Finally, in the 1980s Israel persuaded its white middle classes to join the project, establishing a series of small luxury mitzpim (lookout) settlements in the Galilee and in the Central Triangle, close to the border with the West Bank. They have attracted everyone from bankers and generals to crystal healers and acupuncturists. This last phase has yet to be begun in the West Bank and Gaza but you can be sure Sharon and others are at this moment planning a way to do it. If the leftwing middle classes can be recruited to the cause, a Bantustan Palestinian state will be assured.
To achieve this, the military government that operated inside Israel for two decades needed to be replicated in the occupied territories. And it has been. In these more media savvy days, it has been given the more user-friendly title of the Civil Administration. The Administration, run by Israeli army generals, issues travel and work permits, imposes curfews and can shut down Palestinian schools and universities at whim. It assists in the confiscation of land so that it can be reallocated for security needs, including its assignment to Jewish settlers. It too helps run an extensive network of collaborators — often former prisoners — who, through inducements or fear, make organising resistance to the occupation an almost futile business.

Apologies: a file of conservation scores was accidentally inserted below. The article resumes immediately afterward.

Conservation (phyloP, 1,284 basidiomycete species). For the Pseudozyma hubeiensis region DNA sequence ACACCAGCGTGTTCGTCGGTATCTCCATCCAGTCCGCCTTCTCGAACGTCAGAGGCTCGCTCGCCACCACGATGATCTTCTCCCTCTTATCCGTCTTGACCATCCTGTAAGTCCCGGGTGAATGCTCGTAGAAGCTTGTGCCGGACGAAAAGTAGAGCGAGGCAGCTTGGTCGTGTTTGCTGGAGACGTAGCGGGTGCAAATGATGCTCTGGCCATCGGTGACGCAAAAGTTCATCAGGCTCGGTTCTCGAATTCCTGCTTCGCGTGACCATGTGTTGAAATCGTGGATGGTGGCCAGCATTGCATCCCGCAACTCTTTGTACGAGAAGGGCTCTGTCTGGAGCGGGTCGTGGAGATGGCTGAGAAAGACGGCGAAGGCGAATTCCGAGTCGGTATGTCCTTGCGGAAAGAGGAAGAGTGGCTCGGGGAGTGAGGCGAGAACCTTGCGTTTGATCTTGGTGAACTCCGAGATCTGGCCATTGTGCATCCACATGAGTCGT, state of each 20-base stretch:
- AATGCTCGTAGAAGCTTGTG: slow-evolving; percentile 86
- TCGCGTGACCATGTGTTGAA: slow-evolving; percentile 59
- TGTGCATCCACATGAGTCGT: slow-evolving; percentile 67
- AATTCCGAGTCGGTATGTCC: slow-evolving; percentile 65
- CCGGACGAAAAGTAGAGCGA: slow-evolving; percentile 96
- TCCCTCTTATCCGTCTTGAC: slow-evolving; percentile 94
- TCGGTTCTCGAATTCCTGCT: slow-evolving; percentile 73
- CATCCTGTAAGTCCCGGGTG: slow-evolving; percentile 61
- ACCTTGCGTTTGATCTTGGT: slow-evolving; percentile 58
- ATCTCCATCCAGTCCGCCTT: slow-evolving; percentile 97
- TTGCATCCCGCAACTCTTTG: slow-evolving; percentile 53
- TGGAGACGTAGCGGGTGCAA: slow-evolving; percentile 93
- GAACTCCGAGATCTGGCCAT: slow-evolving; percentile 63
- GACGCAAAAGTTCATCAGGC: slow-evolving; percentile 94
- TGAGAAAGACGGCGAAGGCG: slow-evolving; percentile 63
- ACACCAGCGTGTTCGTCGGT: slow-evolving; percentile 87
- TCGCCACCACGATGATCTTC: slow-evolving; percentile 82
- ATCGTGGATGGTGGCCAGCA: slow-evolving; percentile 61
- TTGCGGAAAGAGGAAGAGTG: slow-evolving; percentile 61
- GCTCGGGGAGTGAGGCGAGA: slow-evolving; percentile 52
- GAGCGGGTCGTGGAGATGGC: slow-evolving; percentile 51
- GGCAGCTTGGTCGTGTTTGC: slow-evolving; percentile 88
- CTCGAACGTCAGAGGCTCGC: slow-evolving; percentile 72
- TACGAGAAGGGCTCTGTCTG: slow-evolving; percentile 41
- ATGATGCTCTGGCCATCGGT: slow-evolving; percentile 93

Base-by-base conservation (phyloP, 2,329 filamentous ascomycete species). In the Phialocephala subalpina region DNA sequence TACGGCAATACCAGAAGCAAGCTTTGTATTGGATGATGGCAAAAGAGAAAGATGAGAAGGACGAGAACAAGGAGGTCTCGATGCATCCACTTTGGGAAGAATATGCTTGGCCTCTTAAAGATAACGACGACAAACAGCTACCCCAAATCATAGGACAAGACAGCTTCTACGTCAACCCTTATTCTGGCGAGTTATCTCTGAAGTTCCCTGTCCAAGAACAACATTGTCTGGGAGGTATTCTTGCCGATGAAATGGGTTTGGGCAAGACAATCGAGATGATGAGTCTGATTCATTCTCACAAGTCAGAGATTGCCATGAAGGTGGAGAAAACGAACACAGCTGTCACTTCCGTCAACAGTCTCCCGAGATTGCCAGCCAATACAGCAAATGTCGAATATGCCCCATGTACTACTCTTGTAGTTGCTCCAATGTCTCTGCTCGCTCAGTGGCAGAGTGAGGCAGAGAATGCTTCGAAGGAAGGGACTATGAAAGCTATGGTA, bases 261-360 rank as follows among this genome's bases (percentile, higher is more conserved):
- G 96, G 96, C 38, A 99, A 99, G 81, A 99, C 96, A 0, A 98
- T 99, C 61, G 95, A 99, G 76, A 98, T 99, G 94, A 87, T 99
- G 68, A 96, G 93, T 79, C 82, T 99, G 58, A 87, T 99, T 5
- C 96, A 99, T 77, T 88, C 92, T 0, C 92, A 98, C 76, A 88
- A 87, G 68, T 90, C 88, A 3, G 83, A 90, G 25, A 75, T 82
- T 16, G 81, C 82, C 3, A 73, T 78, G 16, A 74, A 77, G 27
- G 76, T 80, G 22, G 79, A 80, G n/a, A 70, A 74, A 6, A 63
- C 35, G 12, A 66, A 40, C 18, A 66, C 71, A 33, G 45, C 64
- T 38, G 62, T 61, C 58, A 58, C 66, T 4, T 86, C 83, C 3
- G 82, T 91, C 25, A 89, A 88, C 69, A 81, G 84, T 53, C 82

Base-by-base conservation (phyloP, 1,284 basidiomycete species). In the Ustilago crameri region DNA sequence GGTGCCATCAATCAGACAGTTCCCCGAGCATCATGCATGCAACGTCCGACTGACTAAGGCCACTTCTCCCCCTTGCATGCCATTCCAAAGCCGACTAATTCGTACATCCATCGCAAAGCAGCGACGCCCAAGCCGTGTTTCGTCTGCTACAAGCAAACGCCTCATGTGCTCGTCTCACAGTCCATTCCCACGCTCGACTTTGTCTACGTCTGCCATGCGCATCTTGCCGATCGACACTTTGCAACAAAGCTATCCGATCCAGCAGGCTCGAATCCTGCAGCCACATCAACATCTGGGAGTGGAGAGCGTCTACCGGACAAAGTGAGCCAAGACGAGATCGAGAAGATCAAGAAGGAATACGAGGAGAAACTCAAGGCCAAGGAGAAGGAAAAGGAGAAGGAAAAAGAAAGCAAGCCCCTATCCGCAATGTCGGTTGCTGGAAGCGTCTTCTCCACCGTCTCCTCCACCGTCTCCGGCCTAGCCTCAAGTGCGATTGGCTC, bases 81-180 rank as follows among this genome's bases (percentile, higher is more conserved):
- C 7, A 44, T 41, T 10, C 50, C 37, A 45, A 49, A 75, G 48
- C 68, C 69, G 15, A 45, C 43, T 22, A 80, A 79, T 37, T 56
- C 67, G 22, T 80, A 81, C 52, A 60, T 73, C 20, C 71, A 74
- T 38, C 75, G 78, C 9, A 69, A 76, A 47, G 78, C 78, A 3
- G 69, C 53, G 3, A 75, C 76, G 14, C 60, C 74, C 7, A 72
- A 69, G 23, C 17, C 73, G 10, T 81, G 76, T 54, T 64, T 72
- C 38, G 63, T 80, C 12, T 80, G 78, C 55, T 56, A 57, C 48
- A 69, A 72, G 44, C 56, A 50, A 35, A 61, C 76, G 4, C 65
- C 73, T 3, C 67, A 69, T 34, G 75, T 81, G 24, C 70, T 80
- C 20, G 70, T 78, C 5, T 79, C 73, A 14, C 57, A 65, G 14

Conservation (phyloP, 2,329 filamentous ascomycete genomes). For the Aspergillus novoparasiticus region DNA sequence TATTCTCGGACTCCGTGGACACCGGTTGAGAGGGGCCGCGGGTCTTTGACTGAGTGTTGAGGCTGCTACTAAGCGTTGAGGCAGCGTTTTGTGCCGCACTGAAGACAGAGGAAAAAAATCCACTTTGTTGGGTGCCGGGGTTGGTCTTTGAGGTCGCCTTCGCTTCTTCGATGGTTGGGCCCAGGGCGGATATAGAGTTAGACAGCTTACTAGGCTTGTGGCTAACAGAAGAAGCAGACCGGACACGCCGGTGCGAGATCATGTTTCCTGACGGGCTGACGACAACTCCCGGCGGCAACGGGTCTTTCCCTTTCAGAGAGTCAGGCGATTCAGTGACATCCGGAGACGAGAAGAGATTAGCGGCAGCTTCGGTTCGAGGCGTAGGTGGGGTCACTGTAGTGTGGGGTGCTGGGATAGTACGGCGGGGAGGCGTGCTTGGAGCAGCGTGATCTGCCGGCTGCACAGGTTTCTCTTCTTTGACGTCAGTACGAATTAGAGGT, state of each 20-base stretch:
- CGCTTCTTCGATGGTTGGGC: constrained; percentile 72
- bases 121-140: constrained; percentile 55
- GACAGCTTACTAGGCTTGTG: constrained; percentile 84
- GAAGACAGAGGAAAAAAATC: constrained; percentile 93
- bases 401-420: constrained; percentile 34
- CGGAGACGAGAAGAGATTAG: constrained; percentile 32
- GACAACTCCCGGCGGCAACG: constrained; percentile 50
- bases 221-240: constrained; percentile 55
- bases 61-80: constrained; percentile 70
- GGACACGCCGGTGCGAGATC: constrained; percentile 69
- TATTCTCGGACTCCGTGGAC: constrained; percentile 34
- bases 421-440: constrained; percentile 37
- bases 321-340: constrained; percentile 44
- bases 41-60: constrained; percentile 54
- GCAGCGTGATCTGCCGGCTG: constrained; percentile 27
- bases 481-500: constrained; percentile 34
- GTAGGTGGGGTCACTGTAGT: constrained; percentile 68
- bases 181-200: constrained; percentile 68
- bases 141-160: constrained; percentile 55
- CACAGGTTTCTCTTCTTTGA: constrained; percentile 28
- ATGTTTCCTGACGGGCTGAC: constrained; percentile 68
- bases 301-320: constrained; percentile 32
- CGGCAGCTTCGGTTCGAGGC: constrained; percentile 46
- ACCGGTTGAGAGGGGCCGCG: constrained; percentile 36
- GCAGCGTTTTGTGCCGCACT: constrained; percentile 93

So what is the best-case scenario for the Palestinians of the occupied territories should Israel ever decide it can afford to give them some kind of Bantustan-style state? Again, the clues are to be found in the treatment of the Palestinian minority.
Although the military government ended inside Israel many decades ago, its legacy continues. In principle Palestinian citizens enjoy equal rights with their Jewish neighbours. But in reality any semblance of a Palestinian — or even Arab — civil society emerging inside Israel is ruthlessly suppressed.